NOAA Predicts ‘Near-Normal’ 2019 Atlantic Hurricane Season

Forecasters expect about three major hurricanes.

Just over a week from the start of the 2019 hurricane season, government forecasters say they expect about a dozen named storms, including two to four major hurricanes, to develop in the Atlantic. 

For a storm to be named it must have winds of 39 mph or higher, while major hurricanes are those with winds higher than 111 mph.

National Oceanic and Atmospheric Administration forecasters believe El Niño activity — periodic warming in the Pacific Ocean — will limit the intensity of this year’s hurricane season. However, forecasters say warmer-than-average sea-surface temperatures in the tropical Atlantic Ocean and Caribbean Sea, combined with an “enhanced” west African monsoon season, favor increased hurricane activity.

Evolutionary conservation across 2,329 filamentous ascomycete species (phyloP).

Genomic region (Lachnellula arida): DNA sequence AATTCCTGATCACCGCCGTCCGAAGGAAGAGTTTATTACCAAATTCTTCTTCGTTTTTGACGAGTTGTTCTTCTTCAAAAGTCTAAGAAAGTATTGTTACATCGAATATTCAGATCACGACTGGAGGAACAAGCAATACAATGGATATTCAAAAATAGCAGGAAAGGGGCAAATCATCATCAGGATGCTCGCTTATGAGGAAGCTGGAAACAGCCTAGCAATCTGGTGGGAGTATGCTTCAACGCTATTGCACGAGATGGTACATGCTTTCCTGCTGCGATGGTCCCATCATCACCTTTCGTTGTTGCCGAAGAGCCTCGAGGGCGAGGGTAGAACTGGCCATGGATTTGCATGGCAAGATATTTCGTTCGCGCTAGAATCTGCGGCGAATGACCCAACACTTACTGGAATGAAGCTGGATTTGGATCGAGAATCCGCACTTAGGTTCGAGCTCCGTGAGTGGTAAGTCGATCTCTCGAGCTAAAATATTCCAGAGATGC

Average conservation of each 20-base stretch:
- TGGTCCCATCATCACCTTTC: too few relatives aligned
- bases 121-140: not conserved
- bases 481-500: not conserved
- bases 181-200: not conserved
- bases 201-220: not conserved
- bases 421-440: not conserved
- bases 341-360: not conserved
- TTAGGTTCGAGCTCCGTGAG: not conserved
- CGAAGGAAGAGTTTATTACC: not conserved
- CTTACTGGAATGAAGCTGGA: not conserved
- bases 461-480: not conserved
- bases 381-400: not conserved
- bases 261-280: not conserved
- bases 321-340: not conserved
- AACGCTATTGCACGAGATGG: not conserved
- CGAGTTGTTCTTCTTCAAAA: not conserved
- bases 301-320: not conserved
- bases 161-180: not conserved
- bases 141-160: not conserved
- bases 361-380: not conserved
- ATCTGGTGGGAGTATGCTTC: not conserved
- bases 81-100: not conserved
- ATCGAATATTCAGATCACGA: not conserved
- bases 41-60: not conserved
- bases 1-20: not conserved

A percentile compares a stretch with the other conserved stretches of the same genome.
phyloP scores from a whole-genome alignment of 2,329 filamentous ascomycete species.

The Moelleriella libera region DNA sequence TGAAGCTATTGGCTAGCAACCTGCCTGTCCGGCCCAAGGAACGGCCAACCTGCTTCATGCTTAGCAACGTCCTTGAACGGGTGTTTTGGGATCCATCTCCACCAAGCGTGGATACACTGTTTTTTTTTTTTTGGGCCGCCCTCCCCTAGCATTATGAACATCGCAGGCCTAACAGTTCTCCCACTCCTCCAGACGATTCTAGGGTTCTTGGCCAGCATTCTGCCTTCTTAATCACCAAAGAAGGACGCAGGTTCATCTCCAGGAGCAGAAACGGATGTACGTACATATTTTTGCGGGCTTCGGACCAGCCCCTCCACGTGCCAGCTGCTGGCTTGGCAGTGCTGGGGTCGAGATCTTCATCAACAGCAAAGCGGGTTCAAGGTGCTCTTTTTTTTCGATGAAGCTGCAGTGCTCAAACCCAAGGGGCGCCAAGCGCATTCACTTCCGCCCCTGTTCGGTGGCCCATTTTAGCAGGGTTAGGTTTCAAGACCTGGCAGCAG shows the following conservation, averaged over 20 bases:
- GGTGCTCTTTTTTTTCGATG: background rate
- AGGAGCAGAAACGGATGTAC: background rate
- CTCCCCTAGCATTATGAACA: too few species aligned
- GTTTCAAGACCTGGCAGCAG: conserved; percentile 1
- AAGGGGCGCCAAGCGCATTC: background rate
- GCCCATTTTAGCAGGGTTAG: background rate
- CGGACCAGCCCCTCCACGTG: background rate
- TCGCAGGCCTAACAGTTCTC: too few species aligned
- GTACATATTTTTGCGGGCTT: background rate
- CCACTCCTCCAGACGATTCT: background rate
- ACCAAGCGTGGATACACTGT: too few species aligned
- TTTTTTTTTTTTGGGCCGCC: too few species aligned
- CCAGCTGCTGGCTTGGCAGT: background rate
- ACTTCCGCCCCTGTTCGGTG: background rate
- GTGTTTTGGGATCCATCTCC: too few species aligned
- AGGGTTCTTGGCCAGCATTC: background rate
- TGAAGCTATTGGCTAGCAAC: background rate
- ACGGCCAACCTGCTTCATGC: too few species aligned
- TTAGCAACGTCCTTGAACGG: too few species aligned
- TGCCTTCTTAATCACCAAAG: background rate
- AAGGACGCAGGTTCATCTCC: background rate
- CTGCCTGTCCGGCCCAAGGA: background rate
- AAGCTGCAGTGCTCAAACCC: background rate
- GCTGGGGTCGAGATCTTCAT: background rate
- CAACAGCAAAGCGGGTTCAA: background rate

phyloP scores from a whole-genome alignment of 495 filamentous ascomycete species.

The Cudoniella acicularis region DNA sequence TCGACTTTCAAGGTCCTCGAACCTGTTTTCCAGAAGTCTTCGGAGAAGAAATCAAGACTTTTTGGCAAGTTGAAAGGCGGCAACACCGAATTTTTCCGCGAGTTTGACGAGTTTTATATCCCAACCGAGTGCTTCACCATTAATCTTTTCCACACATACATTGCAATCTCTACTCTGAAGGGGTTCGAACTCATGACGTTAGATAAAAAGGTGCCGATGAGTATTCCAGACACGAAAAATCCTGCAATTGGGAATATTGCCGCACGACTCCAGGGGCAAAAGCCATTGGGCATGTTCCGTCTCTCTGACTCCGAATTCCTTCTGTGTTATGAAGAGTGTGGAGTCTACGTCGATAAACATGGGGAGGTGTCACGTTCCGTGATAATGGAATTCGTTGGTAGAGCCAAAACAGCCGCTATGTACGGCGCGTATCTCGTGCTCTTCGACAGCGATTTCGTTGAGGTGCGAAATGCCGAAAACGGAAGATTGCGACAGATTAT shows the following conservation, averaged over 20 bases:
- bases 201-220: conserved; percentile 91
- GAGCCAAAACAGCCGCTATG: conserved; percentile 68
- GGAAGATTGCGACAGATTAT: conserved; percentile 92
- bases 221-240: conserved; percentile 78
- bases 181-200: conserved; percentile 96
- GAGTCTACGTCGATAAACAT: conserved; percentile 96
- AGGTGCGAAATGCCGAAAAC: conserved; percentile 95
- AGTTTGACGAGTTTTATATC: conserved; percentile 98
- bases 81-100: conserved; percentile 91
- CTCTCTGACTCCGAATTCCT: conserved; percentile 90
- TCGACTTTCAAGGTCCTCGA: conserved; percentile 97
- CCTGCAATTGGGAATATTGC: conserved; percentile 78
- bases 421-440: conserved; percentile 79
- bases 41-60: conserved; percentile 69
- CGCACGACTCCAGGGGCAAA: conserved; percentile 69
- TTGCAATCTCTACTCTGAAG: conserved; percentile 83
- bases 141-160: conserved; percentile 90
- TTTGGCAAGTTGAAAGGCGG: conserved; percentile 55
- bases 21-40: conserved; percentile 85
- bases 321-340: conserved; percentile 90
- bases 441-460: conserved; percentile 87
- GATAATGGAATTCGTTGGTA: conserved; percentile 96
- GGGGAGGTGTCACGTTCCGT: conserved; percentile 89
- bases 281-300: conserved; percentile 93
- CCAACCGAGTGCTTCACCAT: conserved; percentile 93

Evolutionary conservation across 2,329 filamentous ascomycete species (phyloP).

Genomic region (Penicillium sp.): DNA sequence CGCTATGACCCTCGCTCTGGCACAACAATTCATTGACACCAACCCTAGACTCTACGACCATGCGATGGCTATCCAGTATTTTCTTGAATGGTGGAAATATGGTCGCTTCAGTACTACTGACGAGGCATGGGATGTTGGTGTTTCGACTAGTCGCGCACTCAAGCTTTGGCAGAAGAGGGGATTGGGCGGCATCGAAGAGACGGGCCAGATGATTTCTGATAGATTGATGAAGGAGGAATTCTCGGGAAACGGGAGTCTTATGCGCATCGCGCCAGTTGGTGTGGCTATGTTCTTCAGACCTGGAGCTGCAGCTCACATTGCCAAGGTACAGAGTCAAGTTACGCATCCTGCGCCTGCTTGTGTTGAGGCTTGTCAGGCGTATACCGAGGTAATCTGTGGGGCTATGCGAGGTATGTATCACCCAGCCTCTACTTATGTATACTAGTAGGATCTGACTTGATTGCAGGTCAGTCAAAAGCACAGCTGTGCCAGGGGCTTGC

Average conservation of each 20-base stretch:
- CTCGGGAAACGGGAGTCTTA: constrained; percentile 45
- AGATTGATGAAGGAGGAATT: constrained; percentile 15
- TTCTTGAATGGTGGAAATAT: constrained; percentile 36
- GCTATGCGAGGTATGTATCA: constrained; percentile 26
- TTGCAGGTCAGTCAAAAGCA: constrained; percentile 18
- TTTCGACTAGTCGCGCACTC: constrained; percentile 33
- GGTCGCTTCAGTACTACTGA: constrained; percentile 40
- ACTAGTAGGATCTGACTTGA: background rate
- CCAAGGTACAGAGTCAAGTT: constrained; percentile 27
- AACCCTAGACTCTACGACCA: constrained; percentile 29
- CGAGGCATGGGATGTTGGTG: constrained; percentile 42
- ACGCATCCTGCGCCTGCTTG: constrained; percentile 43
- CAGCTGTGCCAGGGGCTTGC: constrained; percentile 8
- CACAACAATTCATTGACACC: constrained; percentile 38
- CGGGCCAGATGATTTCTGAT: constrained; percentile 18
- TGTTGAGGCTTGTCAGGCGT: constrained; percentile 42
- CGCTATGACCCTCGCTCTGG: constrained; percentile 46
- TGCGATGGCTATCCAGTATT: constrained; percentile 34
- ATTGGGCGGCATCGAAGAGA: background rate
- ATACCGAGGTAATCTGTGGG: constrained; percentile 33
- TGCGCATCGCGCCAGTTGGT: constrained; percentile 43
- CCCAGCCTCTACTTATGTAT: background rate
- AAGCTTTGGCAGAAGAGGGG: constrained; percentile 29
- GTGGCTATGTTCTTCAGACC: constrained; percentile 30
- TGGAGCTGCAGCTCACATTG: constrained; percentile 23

NOAA forecasts a 40% chance the season stays within “normal” bounds — 12 named storms, of which six become hurricanes, including three major hurricanes — and equal chances (30%) the season is below or above normal. 

The annual outlook does not make predictions on whether or where any storm may make landfall. 

Hurricane season runs June 1 through November 30. NOAA plans to release a second seasonal outlook in August ahead of the season’s typical peak in activity.

Alongside the prediction, the agency announced it will be upgrading the Global Forecast System (GFS) for the first time in 40 years to make improvements to tropical cyclone track and intensity forecasts. That system will take in data from a fleet of three new satellites.

NOAA said this year its “Hurricane Hunter” aircraft will be able to collect higher-resolution data from upgraded radar systems in near-real time.